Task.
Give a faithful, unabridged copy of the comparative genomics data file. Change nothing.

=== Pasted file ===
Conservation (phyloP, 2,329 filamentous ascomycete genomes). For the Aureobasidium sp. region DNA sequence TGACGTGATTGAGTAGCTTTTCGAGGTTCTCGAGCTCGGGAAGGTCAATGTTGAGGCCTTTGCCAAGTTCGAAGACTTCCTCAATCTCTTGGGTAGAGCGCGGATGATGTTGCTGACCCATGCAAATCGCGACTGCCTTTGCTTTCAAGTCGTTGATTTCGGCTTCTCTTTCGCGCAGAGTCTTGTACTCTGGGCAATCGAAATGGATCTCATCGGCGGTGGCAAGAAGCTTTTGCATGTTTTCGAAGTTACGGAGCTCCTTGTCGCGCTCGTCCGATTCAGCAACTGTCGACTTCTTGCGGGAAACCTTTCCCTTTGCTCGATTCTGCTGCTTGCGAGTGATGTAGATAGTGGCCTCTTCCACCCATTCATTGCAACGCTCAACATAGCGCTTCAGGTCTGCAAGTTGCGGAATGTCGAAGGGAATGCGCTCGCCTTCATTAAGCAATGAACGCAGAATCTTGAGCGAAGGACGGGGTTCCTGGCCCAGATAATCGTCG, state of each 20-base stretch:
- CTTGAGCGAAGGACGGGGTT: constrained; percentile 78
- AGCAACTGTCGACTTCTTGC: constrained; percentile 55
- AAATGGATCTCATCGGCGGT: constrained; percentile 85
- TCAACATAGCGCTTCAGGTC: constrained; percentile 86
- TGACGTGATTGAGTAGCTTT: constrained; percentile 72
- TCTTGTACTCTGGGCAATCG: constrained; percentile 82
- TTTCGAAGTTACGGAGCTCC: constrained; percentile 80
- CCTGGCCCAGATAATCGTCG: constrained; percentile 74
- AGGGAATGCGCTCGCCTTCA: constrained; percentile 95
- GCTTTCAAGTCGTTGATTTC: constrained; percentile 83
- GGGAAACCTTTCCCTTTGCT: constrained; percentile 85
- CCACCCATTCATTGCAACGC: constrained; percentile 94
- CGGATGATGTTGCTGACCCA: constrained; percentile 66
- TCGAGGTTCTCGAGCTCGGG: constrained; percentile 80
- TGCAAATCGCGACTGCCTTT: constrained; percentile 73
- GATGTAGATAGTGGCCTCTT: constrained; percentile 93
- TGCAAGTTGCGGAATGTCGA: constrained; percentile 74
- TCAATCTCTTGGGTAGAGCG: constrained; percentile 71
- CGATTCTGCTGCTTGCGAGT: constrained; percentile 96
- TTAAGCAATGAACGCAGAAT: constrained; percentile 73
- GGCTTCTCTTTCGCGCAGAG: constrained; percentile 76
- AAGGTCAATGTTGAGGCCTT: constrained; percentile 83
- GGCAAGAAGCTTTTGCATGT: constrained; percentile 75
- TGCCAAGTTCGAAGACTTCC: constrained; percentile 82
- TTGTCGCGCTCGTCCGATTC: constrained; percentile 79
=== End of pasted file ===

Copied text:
Conservation (phyloP, 2,329 filamentous ascomycete genomes). For the Aureobasidium sp. region DNA sequence TGACGTGATTGAGTAGCTTTTCGAGGTTCTCGAGCTCGGGAAGGTCAATGTTGAGGCCTTTGCCAAGTTCGAAGACTTCCTCAATCTCTTGGGTAGAGCGCGGATGATGTTGCTGACCCATGCAAATCGCGACTGCCTTTGCTTTCAAGTCGTTGATTTCGGCTTCTCTTTCGCGCAGAGTCTTGTACTCTGGGCAATCGAAATGGATCTCATCGGCGGTGGCAAGAAGCTTTTGCATGTTTTCGAAGTTACGGAGCTCCTTGTCGCGCTCGTCCGATTCAGCAACTGTCGACTTCTTGCGGGAAACCTTTCCCTTTGCTCGATTCTGCTGCTTGCGAGTGATGTAGATAGTGGCCTCTTCCACCCATTCATTGCAACGCTCAACATAGCGCTTCAGGTCTGCAAGTTGCGGAATGTCGAAGGGAATGCGCTCGCCTTCATTAAGCAATGAACGCAGAATCTTGAGCGAAGGACGGGGTTCCTGGCCCAGATAATCGTCG, state of each 20-base stretch:
- CTTGAGCGAAGGACGGGGTT: constrained; percentile 78
- AGCAACTGTCGACTTCTTGC: constrained; percentile 55
- AAATGGATCTCATCGGCGGT: constrained; percentile 85
- TCAACATAGCGCTTCAGGTC: constrained; percentile 86
- TGACGTGATTGAGTAGCTTT: constrained; percentile 72
- TCTTGTACTCTGGGCAATCG: constrained; percentile 82
- TTTCGAAGTTACGGAGCTCC: constrained; percentile 80
- CCTGGCCCAGATAATCGTCG: constrained; percentile 74
- AGGGAATGCGCTCGCCTTCA: constrained; percentile 95
- GCTTTCAAGTCGTTGATTTC: constrained; percentile 83
- GGGAAACCTTTCCCTTTGCT: constrained; percentile 85
- CCACCCATTCATTGCAACGC: constrained; percentile 94
- CGGATGATGTTGCTGACCCA: constrained; percentile 66
- TCGAGGTTCTCGAGCTCGGG: constrained; percentile 80
- TGCAAATCGCGACTGCCTTT: constrained; percentile 73
- GATGTAGATAGTGGCCTCTT: constrained; percentile 93
- TGCAAGTTGCGGAATGTCGA: constrained; percentile 74
- TCAATCTCTTGGGTAGAGCG: constrained; percentile 71
- CGATTCTGCTGCTTGCGAGT: constrained; percentile 96
- TTAAGCAATGAACGCAGAAT: constrained; percentile 73
- GGCTTCTCTTTCGCGCAGAG: constrained; percentile 76
- AAGGTCAATGTTGAGGCCTT: constrained; percentile 83
- GGCAAGAAGCTTTTGCATGT: constrained; percentile 75
- TGCCAAGTTCGAAGACTTCC: constrained; percentile 82
- TTGTCGCGCTCGTCCGATTC: constrained; percentile 79